Journal of Ethnic and Migration Studies vol:39 pages:1-18
Mobility studies emerged from a postmodern moment in which global ‘flows’ of capital, people and objects were increasingly noted and celebrated. Within this new scholarship, categories of migrancy are all seen through the same analytical lens. This article and Regimes of Mobility: Imaginaries and Relationalities of Power, the special issue of JEMS it introduces, build on, as well as critique, past and present studies of mobility. In so doing, this issue challenges conceptual orientations built on binaries of difference that have impeded analyses of the interrelationship between mobility and stasis. These include
methodological nationalism, which counterpoises concepts of internal and international movement and native and foreigner, and consequently normalises stasis. Instead, the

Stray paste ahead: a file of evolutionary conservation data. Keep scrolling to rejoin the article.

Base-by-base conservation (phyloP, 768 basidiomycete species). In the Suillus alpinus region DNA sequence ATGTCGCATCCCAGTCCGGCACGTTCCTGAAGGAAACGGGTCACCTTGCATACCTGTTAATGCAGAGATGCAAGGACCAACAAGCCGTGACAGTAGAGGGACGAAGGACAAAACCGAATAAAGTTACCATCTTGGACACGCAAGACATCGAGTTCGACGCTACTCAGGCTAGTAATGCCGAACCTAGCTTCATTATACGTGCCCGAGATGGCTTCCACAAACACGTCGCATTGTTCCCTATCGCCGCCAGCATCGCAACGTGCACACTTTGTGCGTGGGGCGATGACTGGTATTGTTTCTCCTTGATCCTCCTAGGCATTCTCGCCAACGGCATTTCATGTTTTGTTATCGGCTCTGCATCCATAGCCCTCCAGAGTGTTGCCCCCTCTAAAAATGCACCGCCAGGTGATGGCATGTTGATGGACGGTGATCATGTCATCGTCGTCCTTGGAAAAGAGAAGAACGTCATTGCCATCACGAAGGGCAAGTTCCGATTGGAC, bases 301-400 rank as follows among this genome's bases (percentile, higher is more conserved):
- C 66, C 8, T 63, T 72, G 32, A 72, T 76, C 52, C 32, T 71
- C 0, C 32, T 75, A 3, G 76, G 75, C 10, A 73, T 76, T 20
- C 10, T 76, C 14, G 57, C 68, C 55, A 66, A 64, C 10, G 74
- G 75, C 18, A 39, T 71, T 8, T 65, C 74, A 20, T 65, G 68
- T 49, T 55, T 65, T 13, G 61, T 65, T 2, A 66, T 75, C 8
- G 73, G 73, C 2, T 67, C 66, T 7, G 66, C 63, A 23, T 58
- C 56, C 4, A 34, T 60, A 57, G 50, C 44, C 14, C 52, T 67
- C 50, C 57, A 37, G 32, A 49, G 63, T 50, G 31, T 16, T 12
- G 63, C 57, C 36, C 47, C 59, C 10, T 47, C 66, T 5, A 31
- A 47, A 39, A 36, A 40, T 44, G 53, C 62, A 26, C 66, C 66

issue offers a regimes of mobility framework that addresses the relationships between mobility and immobility, localisation and transnational connection, experiences and
imaginaries of migration, and rootedness and cosmopolitan openness. The introduction highlights how, within this framework and its emphasis on social fields of differential
power, the contributors to this collection ethnographically explore the disparities, inequalities, racialised representations and national mythscapes that facilitate and
legitimate differential mobility and fixity. Although the authors examine nation-state building processes, their analysis is not confined by national boundaries.